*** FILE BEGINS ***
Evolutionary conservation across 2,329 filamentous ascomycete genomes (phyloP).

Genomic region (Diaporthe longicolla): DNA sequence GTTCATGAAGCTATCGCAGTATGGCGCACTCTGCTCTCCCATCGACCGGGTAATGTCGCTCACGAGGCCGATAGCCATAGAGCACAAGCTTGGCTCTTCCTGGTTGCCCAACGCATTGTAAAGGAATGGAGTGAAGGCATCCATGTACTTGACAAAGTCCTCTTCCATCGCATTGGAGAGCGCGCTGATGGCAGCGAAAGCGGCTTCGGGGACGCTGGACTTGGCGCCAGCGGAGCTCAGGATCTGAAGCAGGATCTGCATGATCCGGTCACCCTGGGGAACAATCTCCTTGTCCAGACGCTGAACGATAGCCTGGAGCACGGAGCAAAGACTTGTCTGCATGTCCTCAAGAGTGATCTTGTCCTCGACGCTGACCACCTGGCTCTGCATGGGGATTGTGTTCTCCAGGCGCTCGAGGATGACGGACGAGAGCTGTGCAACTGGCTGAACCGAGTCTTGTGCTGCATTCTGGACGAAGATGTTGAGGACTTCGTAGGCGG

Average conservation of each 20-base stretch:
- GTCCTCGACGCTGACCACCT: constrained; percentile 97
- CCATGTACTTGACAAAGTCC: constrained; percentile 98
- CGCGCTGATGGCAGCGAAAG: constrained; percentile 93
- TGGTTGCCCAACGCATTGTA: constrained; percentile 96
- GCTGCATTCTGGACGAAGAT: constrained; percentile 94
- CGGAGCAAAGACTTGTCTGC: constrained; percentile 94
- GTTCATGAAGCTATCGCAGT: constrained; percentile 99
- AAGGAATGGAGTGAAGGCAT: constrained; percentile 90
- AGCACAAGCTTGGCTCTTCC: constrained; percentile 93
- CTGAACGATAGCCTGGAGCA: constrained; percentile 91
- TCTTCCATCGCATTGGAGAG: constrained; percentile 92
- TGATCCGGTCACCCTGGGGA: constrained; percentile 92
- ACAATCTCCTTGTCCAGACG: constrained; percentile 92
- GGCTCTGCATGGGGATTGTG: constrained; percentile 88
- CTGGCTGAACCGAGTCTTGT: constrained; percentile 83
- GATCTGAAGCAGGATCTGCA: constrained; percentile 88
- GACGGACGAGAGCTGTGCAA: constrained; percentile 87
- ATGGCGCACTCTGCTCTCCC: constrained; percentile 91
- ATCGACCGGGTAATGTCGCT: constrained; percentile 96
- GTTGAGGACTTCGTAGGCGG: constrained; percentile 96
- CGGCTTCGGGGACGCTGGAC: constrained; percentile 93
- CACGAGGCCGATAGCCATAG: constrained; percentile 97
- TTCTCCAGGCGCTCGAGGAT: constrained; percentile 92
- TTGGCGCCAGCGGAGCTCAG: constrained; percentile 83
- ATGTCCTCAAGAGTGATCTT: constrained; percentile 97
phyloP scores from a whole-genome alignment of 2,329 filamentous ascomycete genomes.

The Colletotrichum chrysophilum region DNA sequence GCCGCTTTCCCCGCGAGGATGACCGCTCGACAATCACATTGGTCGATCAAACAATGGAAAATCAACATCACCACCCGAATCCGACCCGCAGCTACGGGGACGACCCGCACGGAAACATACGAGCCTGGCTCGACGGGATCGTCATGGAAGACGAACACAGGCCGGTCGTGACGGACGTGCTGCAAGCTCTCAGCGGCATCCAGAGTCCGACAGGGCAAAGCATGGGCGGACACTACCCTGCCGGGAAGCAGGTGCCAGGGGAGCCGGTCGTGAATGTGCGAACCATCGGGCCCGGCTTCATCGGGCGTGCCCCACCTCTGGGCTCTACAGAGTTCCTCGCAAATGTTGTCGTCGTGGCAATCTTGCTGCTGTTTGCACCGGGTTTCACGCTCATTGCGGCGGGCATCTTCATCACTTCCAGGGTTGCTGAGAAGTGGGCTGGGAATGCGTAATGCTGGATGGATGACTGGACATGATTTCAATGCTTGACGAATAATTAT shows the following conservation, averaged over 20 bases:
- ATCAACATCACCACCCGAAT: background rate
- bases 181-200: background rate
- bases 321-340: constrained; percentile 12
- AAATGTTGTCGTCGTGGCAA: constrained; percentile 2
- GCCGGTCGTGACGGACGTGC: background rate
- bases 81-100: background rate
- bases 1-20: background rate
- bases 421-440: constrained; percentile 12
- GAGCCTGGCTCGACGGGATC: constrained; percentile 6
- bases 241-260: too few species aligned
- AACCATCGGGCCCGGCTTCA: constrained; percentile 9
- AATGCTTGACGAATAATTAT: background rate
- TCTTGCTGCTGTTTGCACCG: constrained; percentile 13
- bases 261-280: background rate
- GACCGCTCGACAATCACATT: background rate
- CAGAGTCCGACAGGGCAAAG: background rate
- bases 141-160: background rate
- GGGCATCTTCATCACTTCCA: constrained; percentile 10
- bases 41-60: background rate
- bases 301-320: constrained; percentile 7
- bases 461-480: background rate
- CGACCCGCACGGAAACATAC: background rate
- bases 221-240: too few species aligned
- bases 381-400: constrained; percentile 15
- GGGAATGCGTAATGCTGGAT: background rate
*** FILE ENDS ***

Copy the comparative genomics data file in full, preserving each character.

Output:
Evolutionary conservation across 2,329 filamentous ascomycete genomes (phyloP).

Genomic region (Diaporthe longicolla): DNA sequence GTTCATGAAGCTATCGCAGTATGGCGCACTCTGCTCTCCCATCGACCGGGTAATGTCGCTCACGAGGCCGATAGCCATAGAGCACAAGCTTGGCTCTTCCTGGTTGCCCAACGCATTGTAAAGGAATGGAGTGAAGGCATCCATGTACTTGACAAAGTCCTCTTCCATCGCATTGGAGAGCGCGCTGATGGCAGCGAAAGCGGCTTCGGGGACGCTGGACTTGGCGCCAGCGGAGCTCAGGATCTGAAGCAGGATCTGCATGATCCGGTCACCCTGGGGAACAATCTCCTTGTCCAGACGCTGAACGATAGCCTGGAGCACGGAGCAAAGACTTGTCTGCATGTCCTCAAGAGTGATCTTGTCCTCGACGCTGACCACCTGGCTCTGCATGGGGATTGTGTTCTCCAGGCGCTCGAGGATGACGGACGAGAGCTGTGCAACTGGCTGAACCGAGTCTTGTGCTGCATTCTGGACGAAGATGTTGAGGACTTCGTAGGCGG

Average conservation of each 20-base stretch:
- GTCCTCGACGCTGACCACCT: constrained; percentile 97
- CCATGTACTTGACAAAGTCC: constrained; percentile 98
- CGCGCTGATGGCAGCGAAAG: constrained; percentile 93
- TGGTTGCCCAACGCATTGTA: constrained; percentile 96
- GCTGCATTCTGGACGAAGAT: constrained; percentile 94
- CGGAGCAAAGACTTGTCTGC: constrained; percentile 94
- GTTCATGAAGCTATCGCAGT: constrained; percentile 99
- AAGGAATGGAGTGAAGGCAT: constrained; percentile 90
- AGCACAAGCTTGGCTCTTCC: constrained; percentile 93
- CTGAACGATAGCCTGGAGCA: constrained; percentile 91
- TCTTCCATCGCATTGGAGAG: constrained; percentile 92
- TGATCCGGTCACCCTGGGGA: constrained; percentile 92
- ACAATCTCCTTGTCCAGACG: constrained; percentile 92
- GGCTCTGCATGGGGATTGTG: constrained; percentile 88
- CTGGCTGAACCGAGTCTTGT: constrained; percentile 83
- GATCTGAAGCAGGATCTGCA: constrained; percentile 88
- GACGGACGAGAGCTGTGCAA: constrained; percentile 87
- ATGGCGCACTCTGCTCTCCC: constrained; percentile 91
- ATCGACCGGGTAATGTCGCT: constrained; percentile 96
- GTTGAGGACTTCGTAGGCGG: constrained; percentile 96
- CGGCTTCGGGGACGCTGGAC: constrained; percentile 93
- CACGAGGCCGATAGCCATAG: constrained; percentile 97
- TTCTCCAGGCGCTCGAGGAT: constrained; percentile 92
- TTGGCGCCAGCGGAGCTCAG: constrained; percentile 83
- ATGTCCTCAAGAGTGATCTT: constrained; percentile 97
phyloP scores from a whole-genome alignment of 2,329 filamentous ascomycete genomes.

The Colletotrichum chrysophilum region DNA sequence GCCGCTTTCCCCGCGAGGATGACCGCTCGACAATCACATTGGTCGATCAAACAATGGAAAATCAACATCACCACCCGAATCCGACCCGCAGCTACGGGGACGACCCGCACGGAAACATACGAGCCTGGCTCGACGGGATCGTCATGGAAGACGAACACAGGCCGGTCGTGACGGACGTGCTGCAAGCTCTCAGCGGCATCCAGAGTCCGACAGGGCAAAGCATGGGCGGACACTACCCTGCCGGGAAGCAGGTGCCAGGGGAGCCGGTCGTGAATGTGCGAACCATCGGGCCCGGCTTCATCGGGCGTGCCCCACCTCTGGGCTCTACAGAGTTCCTCGCAAATGTTGTCGTCGTGGCAATCTTGCTGCTGTTTGCACCGGGTTTCACGCTCATTGCGGCGGGCATCTTCATCACTTCCAGGGTTGCTGAGAAGTGGGCTGGGAATGCGTAATGCTGGATGGATGACTGGACATGATTTCAATGCTTGACGAATAATTAT shows the following conservation, averaged over 20 bases:
- ATCAACATCACCACCCGAAT: background rate
- bases 181-200: background rate
- bases 321-340: constrained; percentile 12
- AAATGTTGTCGTCGTGGCAA: constrained; percentile 2
- GCCGGTCGTGACGGACGTGC: background rate
- bases 81-100: background rate
- bases 1-20: background rate
- bases 421-440: constrained; percentile 12
- GAGCCTGGCTCGACGGGATC: constrained; percentile 6
- bases 241-260: too few species aligned
- AACCATCGGGCCCGGCTTCA: constrained; percentile 9
- AATGCTTGACGAATAATTAT: background rate
- TCTTGCTGCTGTTTGCACCG: constrained; percentile 13
- bases 261-280: background rate
- GACCGCTCGACAATCACATT: background rate
- CAGAGTCCGACAGGGCAAAG: background rate
- bases 141-160: background rate
- GGGCATCTTCATCACTTCCA: constrained; percentile 10
- bases 41-60: background rate
- bases 301-320: constrained; percentile 7
- bases 461-480: background rate
- CGACCCGCACGGAAACATAC: background rate
- bases 221-240: too few species aligned
- bases 381-400: constrained; percentile 15
- GGGAATGCGTAATGCTGGAT: background rate